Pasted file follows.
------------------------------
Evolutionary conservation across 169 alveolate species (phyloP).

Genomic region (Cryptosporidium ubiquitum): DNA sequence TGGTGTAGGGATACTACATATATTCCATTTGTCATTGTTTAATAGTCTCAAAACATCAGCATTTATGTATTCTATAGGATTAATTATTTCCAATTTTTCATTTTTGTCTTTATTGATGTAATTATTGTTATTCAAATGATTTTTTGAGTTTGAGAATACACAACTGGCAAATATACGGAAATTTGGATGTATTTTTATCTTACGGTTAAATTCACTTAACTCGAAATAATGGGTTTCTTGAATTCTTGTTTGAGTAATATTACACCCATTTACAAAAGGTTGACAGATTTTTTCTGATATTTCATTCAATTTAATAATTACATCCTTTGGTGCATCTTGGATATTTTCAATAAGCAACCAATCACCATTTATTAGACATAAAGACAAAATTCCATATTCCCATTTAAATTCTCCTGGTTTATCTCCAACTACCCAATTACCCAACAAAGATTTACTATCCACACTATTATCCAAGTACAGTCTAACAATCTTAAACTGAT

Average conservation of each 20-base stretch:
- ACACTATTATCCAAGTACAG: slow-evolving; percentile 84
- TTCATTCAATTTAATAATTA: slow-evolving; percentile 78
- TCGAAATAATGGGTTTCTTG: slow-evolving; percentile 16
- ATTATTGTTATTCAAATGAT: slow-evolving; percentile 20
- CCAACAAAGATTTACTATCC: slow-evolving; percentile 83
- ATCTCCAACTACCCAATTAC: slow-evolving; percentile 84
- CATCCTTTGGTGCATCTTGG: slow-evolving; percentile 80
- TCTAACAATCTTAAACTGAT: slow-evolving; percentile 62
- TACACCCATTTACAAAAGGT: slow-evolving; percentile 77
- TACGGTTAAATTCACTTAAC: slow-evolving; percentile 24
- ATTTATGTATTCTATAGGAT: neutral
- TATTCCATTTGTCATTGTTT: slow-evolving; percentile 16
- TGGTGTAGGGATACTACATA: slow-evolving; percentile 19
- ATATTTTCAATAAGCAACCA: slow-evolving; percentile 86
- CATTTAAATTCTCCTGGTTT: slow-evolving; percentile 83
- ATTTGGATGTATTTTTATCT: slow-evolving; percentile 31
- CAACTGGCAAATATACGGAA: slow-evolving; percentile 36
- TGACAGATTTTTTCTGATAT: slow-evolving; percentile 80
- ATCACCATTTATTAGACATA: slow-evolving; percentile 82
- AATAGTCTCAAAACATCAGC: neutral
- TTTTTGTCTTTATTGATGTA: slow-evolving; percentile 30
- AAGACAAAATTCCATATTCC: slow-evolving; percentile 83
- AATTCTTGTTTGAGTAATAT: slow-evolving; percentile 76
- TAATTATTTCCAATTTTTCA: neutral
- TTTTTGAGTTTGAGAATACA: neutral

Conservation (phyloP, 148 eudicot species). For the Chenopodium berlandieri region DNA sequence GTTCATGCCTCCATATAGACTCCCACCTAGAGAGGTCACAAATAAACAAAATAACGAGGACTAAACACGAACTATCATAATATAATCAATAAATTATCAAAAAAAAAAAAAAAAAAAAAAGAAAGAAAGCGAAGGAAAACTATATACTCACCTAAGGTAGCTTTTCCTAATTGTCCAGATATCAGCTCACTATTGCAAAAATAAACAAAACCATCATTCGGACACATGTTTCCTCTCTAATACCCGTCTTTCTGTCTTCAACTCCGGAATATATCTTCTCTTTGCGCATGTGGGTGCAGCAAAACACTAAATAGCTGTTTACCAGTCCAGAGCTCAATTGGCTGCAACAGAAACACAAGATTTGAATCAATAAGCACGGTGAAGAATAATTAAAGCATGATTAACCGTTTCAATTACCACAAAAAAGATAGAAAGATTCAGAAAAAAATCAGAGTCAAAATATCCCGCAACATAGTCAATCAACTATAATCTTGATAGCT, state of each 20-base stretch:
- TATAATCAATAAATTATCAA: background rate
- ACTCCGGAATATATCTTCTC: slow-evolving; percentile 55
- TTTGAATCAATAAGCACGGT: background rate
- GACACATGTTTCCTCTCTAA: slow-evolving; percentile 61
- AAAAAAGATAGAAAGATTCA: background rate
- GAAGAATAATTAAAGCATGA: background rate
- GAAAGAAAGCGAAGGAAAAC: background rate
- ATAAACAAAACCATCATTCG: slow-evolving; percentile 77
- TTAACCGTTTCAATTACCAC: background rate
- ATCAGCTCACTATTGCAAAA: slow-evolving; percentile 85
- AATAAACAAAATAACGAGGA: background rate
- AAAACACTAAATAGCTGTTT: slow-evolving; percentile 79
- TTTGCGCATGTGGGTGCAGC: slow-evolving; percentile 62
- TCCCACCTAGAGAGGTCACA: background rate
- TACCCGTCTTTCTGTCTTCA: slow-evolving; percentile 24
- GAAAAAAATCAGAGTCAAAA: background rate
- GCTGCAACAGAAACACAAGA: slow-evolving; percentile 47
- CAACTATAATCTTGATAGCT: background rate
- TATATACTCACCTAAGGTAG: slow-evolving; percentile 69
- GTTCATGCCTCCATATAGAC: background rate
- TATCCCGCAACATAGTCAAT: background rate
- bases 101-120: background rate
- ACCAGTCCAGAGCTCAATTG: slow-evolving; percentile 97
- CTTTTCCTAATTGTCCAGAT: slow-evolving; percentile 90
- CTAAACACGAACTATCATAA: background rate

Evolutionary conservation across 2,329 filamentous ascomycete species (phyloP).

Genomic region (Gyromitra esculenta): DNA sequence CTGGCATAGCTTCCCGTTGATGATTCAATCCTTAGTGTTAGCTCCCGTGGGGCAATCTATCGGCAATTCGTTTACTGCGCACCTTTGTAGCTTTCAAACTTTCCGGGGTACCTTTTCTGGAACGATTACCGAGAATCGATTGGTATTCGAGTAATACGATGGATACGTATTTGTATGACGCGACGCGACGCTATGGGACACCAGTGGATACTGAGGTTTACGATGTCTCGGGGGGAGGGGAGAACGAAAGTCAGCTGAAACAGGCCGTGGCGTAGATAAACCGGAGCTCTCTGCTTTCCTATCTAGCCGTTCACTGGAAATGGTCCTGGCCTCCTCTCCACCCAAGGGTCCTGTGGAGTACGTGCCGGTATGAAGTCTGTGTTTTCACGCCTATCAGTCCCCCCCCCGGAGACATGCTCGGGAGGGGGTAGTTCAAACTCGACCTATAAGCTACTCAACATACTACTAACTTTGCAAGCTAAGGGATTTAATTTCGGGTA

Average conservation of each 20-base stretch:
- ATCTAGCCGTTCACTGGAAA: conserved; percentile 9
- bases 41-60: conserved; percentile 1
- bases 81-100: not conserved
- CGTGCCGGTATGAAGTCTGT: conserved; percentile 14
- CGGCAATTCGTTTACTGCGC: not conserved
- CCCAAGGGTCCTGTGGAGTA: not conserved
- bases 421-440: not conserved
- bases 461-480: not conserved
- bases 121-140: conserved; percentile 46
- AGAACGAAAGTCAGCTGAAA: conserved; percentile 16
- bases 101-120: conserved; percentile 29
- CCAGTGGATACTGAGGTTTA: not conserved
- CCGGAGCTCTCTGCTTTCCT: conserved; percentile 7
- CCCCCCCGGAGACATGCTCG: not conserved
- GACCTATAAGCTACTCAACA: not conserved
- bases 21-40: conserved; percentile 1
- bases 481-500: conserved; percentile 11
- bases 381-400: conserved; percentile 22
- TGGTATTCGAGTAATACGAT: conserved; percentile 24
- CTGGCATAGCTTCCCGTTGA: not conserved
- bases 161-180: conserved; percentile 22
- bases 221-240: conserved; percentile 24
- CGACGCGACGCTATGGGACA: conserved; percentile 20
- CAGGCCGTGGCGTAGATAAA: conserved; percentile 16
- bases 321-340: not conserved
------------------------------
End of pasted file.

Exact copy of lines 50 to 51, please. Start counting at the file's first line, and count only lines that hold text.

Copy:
- TATCCCGCAACATAGTCAAT: background rate
- bases 101-120: background rate